£17.99 – LP & DL Code
The heavies of glam and garage rock past loom large over Golem, the second full-length from Los Angeles-based psych-rock quartet Wand. It’s not a nostalgia-driven record, but you can definitely catch a whiff of David Bowie, T. Rex, and eyeliner-era Brian Eno wafting through the band’s heavy riffs and stoned melodies.
However, Wand’s most obvious touchstone is a little more contemporary: Ty Segall. Over the last couple of years, Segall and his close-knit crew—bands like Thee Oh Sees and White Fence— have established a headier and heavier take on dinosaur rock by amping up the tempo and coating familiar-sounding riffs in a layer of lo-fi psychedelic grime. From the double-tracked falsetto vocals to the alien guitar tones, their influence is clear and present on Golem. Wand aren’t sound-alikes, but they also aren’t shy about appropriating moves from the other bands in their scene.
And they’re pretty good at those moves. Evidently there are no hard feelings: Wand has opened for Ty Segall and the band’s singer/guitarist Cory Hanson has also accompanied Segall comrade Mikal Cronin on the road. Wand’s debut album, Ganglion Reef, was released on Segall’s Drag City imprint, GOD? It’s a bit like the Beatles releasing Badfinger on Apple—an act that took heavy inspiration from their more well-known mentor/producers, but also delivered independently memorable material on their own in a similar style.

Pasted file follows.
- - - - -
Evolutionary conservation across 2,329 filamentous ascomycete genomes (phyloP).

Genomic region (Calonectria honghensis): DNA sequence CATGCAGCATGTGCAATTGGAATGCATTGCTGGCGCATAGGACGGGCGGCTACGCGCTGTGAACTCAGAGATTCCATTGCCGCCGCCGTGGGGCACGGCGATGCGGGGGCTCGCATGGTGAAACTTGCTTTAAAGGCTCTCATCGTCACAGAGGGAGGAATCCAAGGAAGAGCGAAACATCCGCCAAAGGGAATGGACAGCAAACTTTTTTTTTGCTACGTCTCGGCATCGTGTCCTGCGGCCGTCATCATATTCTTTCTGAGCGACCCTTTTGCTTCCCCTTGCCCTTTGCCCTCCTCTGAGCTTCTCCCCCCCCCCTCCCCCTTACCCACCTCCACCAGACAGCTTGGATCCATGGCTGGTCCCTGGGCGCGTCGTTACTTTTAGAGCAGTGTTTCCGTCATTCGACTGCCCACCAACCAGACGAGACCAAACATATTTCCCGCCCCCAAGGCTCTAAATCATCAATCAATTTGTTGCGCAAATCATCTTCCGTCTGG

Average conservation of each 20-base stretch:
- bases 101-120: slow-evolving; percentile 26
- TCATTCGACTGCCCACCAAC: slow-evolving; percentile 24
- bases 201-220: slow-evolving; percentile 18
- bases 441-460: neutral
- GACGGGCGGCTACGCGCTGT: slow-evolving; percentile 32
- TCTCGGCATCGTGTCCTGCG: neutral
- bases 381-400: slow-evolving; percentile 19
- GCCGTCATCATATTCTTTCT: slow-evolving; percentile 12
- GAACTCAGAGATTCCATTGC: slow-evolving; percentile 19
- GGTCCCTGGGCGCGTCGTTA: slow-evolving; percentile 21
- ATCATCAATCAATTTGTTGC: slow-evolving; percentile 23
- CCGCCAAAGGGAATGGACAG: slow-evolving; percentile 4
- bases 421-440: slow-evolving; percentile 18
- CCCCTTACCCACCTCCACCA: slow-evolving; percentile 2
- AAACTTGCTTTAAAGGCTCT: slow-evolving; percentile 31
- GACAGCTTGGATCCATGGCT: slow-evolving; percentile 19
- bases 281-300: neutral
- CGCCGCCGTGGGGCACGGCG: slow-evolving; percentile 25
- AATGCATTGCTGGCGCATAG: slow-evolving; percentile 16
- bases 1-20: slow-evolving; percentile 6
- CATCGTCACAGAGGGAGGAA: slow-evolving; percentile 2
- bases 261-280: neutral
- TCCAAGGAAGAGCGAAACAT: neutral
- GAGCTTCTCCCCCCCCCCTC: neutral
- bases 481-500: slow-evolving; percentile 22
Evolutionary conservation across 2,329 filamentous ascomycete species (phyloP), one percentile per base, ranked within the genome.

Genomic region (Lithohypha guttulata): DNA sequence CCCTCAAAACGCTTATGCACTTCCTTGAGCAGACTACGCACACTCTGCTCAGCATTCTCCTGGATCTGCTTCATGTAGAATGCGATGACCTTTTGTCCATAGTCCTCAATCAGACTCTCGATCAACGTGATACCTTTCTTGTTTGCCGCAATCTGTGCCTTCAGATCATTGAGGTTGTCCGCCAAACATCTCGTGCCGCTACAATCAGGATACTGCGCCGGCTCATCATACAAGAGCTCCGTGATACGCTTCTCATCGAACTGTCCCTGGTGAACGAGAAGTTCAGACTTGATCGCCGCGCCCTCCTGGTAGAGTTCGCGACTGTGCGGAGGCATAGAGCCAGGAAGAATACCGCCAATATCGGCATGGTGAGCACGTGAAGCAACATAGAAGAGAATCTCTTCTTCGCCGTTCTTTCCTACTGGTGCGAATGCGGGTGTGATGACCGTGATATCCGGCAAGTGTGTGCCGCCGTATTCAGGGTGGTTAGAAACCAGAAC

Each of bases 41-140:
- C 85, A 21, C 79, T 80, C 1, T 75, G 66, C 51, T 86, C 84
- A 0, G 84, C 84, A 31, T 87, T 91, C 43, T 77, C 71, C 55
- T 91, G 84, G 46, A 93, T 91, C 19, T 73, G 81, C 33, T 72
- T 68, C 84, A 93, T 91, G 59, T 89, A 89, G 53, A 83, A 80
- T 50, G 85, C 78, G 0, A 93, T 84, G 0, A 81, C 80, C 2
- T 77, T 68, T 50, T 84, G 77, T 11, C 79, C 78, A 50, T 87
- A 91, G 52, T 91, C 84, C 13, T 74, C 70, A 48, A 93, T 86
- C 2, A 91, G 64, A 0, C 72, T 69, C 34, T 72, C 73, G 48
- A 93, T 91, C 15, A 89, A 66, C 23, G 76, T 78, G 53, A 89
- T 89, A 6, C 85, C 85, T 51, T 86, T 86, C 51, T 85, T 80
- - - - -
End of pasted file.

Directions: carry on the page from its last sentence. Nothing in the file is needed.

There are some notable differences, though. Where their peers might ground stoney riffs in personal and real-life inspired subject matter, Wand’s tunes tend to dwell in the wizard candle-lit realms of the fantastic. Some of Hanson’s lyrics (“The forest is soft and the spiders are dead”) sound like they might have first been uttered in the midst of a Dungeons & Dragons campaign. And who knows, maybe they were; the members of Wand have been known to play the game.
Fantastic imagery aside, D&D is not a bad platform for understanding Wand. The game makes use of established ground rules, but the tone and setting can be embellished to suit the tastes and interests of the players. Wand’s foundation lies in the old-school prog/psych sourcebook, but the songs often wander away from the script in a way that is refreshing. Glimpses of pop nostalgia are regularly smeared over with anachronistic synthesizer squiggles or blotted out with heavy rock riffs reminiscent of the Melvins. These are the record’s best moments—when a Marc Bolan vocal seamlessly blends into the kind of tape-collage weirdness that might have been at home on a Butthole Surfers LP. Still, listening to Golem—which arrives via Los Angeles garage and weirdo-rock standby In the Red—it’s hard to shake the been-there-done-that feeling. Wand excels at delivering heavy and murky sounds, but they’re a bit late to a conversation that their peers have already dominated.